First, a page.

We believe ending the HIV epidemic and restoring our world to AIDS-free status is achievable. We commit to pursuing this vision with initiatives to prevent new HIV infections, identify acutely infected individuals and link them to care, develop a cure for HIV and deliver it to as many as possible, and to preserve maximum good health for all those in whom infection cannot be cured.
Our strategies integrate clinical care, research, education, international programs, health information technology, administration and public advocacy. On the clinical front, we will increase testing and linkage to care efforts, as well as improve engagement of patients who currently do not adequately adhere to care regimens. We will adapt and refine our care and treatment strategies for chronic disease management, as medical successes have created a welcome cohort of patients who have been living with HIV for twenty years or more. Cohesion of purpose and principle, born from the contributions of a wide cross-section of professionals, make the clinical plan both a road map and lightning rod for progress.
We are decisively focused on eradicating HIV and AIDS. We will research strategies for novel and widespread HIV treatment; investigate how to optimally treat HIV co-infections such as tuberculosis, malaria and hepatitis; and enhance understanding of how HIV affects aging patients. Our program has always attracted some of the brightest young minds in HIV, and we will need to nurture these individuals through sustained mentoring and resource support in order to succeed in addressing the incredibly challenging set of questions on our research agenda. Critical to our success will be the funding of new research programs in HIV Eradication and an International Center of Excellence in HIV, TB and malaria.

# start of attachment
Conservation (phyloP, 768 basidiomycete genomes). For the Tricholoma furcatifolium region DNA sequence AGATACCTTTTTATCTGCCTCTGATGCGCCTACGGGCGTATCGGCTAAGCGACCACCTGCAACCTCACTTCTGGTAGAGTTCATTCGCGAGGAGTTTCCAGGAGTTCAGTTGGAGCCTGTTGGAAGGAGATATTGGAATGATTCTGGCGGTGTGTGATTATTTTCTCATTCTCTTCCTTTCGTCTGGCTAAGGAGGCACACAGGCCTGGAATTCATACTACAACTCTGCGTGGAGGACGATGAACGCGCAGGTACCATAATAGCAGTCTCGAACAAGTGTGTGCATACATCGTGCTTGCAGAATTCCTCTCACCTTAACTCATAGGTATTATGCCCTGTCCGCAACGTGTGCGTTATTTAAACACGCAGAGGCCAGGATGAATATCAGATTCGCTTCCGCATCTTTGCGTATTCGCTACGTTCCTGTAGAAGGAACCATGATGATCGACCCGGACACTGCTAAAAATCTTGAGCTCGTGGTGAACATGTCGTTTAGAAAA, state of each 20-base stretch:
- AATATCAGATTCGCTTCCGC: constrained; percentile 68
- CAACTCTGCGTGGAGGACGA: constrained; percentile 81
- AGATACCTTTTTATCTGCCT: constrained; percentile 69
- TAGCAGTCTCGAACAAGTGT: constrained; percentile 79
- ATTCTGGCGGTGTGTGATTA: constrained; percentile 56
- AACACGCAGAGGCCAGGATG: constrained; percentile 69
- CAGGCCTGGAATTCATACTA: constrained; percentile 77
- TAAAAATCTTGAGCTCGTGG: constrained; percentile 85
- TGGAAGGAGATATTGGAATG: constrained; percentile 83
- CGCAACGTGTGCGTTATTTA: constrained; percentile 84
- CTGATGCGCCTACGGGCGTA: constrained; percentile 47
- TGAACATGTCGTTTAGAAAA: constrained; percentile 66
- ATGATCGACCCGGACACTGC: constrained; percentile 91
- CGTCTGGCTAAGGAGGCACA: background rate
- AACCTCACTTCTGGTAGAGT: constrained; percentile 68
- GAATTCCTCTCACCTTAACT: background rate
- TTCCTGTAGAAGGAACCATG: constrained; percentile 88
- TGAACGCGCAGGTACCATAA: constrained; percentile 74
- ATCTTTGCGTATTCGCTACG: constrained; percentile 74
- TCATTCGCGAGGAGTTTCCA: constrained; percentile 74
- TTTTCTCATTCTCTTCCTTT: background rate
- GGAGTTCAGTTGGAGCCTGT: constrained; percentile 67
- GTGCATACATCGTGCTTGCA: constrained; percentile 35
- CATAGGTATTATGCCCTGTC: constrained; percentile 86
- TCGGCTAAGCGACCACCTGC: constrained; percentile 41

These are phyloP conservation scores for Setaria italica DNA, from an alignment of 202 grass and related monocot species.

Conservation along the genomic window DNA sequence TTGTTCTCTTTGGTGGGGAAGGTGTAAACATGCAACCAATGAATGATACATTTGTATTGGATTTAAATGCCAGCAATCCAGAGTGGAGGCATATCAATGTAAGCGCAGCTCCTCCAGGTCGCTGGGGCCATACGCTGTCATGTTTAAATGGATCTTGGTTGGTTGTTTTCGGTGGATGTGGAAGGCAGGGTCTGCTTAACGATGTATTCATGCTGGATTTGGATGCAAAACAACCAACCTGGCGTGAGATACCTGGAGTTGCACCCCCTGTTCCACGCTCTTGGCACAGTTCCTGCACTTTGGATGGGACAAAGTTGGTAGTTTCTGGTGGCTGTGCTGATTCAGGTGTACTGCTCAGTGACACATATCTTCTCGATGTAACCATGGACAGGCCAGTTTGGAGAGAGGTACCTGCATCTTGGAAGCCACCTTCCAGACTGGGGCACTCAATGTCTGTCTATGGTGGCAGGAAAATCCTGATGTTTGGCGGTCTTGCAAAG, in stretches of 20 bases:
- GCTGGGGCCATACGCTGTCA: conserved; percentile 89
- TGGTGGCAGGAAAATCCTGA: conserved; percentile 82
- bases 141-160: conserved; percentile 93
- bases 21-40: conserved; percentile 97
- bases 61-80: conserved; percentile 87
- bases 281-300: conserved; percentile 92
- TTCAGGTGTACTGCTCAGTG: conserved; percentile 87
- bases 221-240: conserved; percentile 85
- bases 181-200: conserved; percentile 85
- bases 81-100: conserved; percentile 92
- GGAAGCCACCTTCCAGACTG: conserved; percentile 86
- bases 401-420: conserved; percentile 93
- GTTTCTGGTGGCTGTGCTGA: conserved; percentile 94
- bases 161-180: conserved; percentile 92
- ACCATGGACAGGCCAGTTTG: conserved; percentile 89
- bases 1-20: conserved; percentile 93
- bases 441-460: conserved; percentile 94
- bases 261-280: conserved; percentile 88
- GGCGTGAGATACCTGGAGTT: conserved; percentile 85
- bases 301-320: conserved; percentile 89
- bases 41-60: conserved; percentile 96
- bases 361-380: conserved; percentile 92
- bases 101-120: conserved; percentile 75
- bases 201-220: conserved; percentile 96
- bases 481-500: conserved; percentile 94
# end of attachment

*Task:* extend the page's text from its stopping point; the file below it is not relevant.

In education, we commit to rapid knowledge transfer and training of fellow providers and future generations of HIV clinicians so that evolving scientific and clinical algorithms are rapidly disseminated. We will champion better understanding of HIV by communities and patients through concerted efforts ranging from direct patient education to partnerships with community organizations.
We will establish an HIV/AIDS living museum – to our knowledge the first of its kind in the world. The story of HIV is inextricably linked to the history of San Francisco, and we can think of no better way to foster global educational outreach at the individual, civic and international levels than by creating a dynamic community academy, accessible to all through an interactive website, with a secretariat, museum and learning center housed in San Francisco.
Our international programs promote life-saving universal access to ARTs and care by addressing critical staffing shortages in healthcare. We will expand mentoring of clinician trainers, local capacity building, and enhance analysis of efforts to innovate and refine effective methods in resource-limited settings. We will facilitate our international colleagues’ firsthand observation of the structure and flow of our renowned care system through intensive training sessions at SFGH.
Our health information technology experts resolve to making electronic medical record access and literacy more commonplace among HIV-patients in San Francisco’s public health system, as well as measure and document how the use of integrated health information technologies affect the overall quality of care for patients. We dedicate ourselves to a customer-oriented administrative approach through recruiting, sustaining and mentoring professional talent; providing timely and accurate financial reporting, technological support, and other resources need to accomplish our vision; and refining systems through regular surveys and quality assurance evaluations.
All faculty and staff will be active catalysts for constructive cultural and legal change by advocating for the broad expansion of HIV testing and linkage to care, universal access to antiretroviral medicine, and combating stigma, discrimination and violence against people living with HIV/AIDS. The more we facilitate acceptance and support progress in these areas, the more quickly will the medical advancements we envision benefit all society.
To view the HIV/AIDS Division strategic plan, click here.